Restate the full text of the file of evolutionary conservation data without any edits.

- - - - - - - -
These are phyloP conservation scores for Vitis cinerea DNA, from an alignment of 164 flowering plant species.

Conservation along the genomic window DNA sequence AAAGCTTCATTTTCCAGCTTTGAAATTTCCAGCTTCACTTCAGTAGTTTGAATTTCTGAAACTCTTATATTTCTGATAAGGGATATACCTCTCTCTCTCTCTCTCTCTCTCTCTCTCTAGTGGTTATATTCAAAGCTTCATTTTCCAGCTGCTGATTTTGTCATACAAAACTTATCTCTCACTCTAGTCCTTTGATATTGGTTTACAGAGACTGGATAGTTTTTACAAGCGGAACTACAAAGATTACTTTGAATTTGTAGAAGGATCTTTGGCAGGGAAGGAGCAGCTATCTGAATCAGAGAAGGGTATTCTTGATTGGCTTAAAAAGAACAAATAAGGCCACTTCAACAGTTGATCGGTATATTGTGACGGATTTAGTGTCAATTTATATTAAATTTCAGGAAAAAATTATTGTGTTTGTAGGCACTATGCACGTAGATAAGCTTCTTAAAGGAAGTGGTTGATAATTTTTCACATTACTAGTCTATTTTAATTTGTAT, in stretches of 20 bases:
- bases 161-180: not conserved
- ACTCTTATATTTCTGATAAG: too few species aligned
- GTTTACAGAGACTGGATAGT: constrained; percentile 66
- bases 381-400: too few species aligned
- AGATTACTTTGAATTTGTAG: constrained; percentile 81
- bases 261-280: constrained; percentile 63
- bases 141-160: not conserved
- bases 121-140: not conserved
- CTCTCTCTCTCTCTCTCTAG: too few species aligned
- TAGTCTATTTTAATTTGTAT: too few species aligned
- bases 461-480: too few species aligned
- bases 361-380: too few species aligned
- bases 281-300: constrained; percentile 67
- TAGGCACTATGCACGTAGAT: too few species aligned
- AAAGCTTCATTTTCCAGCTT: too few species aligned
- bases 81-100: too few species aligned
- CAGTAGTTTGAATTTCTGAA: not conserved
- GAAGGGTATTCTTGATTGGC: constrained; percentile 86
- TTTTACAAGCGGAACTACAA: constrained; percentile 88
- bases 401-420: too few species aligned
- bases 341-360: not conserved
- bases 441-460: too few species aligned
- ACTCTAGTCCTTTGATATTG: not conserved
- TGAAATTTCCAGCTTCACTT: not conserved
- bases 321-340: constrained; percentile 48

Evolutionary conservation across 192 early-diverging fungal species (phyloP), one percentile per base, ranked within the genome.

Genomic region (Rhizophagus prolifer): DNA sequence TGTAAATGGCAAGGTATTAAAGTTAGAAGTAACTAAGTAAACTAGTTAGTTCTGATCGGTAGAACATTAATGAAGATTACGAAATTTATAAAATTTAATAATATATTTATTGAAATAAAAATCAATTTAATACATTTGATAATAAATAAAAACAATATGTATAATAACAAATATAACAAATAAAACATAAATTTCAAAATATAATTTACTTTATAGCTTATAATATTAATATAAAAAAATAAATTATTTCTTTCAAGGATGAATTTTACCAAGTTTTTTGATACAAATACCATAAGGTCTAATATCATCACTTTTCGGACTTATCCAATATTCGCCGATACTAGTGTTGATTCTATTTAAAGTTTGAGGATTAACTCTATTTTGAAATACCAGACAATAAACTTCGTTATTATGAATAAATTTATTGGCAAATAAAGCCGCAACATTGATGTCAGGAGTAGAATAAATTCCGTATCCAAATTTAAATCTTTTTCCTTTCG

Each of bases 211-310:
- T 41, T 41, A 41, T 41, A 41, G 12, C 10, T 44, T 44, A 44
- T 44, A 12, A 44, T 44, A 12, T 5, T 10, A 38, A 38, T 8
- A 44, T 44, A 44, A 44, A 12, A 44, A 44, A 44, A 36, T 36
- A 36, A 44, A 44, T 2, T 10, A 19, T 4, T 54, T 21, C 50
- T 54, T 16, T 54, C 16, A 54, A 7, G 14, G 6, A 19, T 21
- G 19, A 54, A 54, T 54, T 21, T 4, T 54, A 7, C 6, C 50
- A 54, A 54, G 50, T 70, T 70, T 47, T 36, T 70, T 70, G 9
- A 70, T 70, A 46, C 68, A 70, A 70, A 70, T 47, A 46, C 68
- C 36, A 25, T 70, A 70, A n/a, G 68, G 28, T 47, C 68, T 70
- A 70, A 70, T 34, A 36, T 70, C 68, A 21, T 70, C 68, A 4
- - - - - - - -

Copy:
These are phyloP conservation scores for Vitis cinerea DNA, from an alignment of 164 flowering plant species.

Conservation along the genomic window DNA sequence AAAGCTTCATTTTCCAGCTTTGAAATTTCCAGCTTCACTTCAGTAGTTTGAATTTCTGAAACTCTTATATTTCTGATAAGGGATATACCTCTCTCTCTCTCTCTCTCTCTCTCTCTCTAGTGGTTATATTCAAAGCTTCATTTTCCAGCTGCTGATTTTGTCATACAAAACTTATCTCTCACTCTAGTCCTTTGATATTGGTTTACAGAGACTGGATAGTTTTTACAAGCGGAACTACAAAGATTACTTTGAATTTGTAGAAGGATCTTTGGCAGGGAAGGAGCAGCTATCTGAATCAGAGAAGGGTATTCTTGATTGGCTTAAAAAGAACAAATAAGGCCACTTCAACAGTTGATCGGTATATTGTGACGGATTTAGTGTCAATTTATATTAAATTTCAGGAAAAAATTATTGTGTTTGTAGGCACTATGCACGTAGATAAGCTTCTTAAAGGAAGTGGTTGATAATTTTTCACATTACTAGTCTATTTTAATTTGTAT, in stretches of 20 bases:
- bases 161-180: not conserved
- ACTCTTATATTTCTGATAAG: too few species aligned
- GTTTACAGAGACTGGATAGT: constrained; percentile 66
- bases 381-400: too few species aligned
- AGATTACTTTGAATTTGTAG: constrained; percentile 81
- bases 261-280: constrained; percentile 63
- bases 141-160: not conserved
- bases 121-140: not conserved
- CTCTCTCTCTCTCTCTCTAG: too few species aligned
- TAGTCTATTTTAATTTGTAT: too few species aligned
- bases 461-480: too few species aligned
- bases 361-380: too few species aligned
- bases 281-300: constrained; percentile 67
- TAGGCACTATGCACGTAGAT: too few species aligned
- AAAGCTTCATTTTCCAGCTT: too few species aligned
- bases 81-100: too few species aligned
- CAGTAGTTTGAATTTCTGAA: not conserved
- GAAGGGTATTCTTGATTGGC: constrained; percentile 86
- TTTTACAAGCGGAACTACAA: constrained; percentile 88
- bases 401-420: too few species aligned
- bases 341-360: not conserved
- bases 441-460: too few species aligned
- ACTCTAGTCCTTTGATATTG: not conserved
- TGAAATTTCCAGCTTCACTT: not conserved
- bases 321-340: constrained; percentile 48

Evolutionary conservation across 192 early-diverging fungal species (phyloP), one percentile per base, ranked within the genome.

Genomic region (Rhizophagus prolifer): DNA sequence TGTAAATGGCAAGGTATTAAAGTTAGAAGTAACTAAGTAAACTAGTTAGTTCTGATCGGTAGAACATTAATGAAGATTACGAAATTTATAAAATTTAATAATATATTTATTGAAATAAAAATCAATTTAATACATTTGATAATAAATAAAAACAATATGTATAATAACAAATATAACAAATAAAACATAAATTTCAAAATATAATTTACTTTATAGCTTATAATATTAATATAAAAAAATAAATTATTTCTTTCAAGGATGAATTTTACCAAGTTTTTTGATACAAATACCATAAGGTCTAATATCATCACTTTTCGGACTTATCCAATATTCGCCGATACTAGTGTTGATTCTATTTAAAGTTTGAGGATTAACTCTATTTTGAAATACCAGACAATAAACTTCGTTATTATGAATAAATTTATTGGCAAATAAAGCCGCAACATTGATGTCAGGAGTAGAATAAATTCCGTATCCAAATTTAAATCTTTTTCCTTTCG

Each of bases 211-310:
- T 41, T 41, A 41, T 41, A 41, G 12, C 10, T 44, T 44, A 44
- T 44, A 12, A 44, T 44, A 12, T 5, T 10, A 38, A 38, T 8
- A 44, T 44, A 44, A 44, A 12, A 44, A 44, A 44, A 36, T 36
- A 36, A 44, A 44, T 2, T 10, A 19, T 4, T 54, T 21, C 50
- T 54, T 16, T 54, C 16, A 54, A 7, G 14, G 6, A 19, T 21
- G 19, A 54, A 54, T 54, T 21, T 4, T 54, A 7, C 6, C 50
- A 54, A 54, G 50, T 70, T 70, T 47, T 36, T 70, T 70, G 9
- A 70, T 70, A 46, C 68, A 70, A 70, A 70, T 47, A 46, C 68
- C 36, A 25, T 70, A 70, A n/a, G 68, G 28, T 47, C 68, T 70
- A 70, A 70, T 34, A 36, T 70, C 68, A 21, T 70, C 68, A 4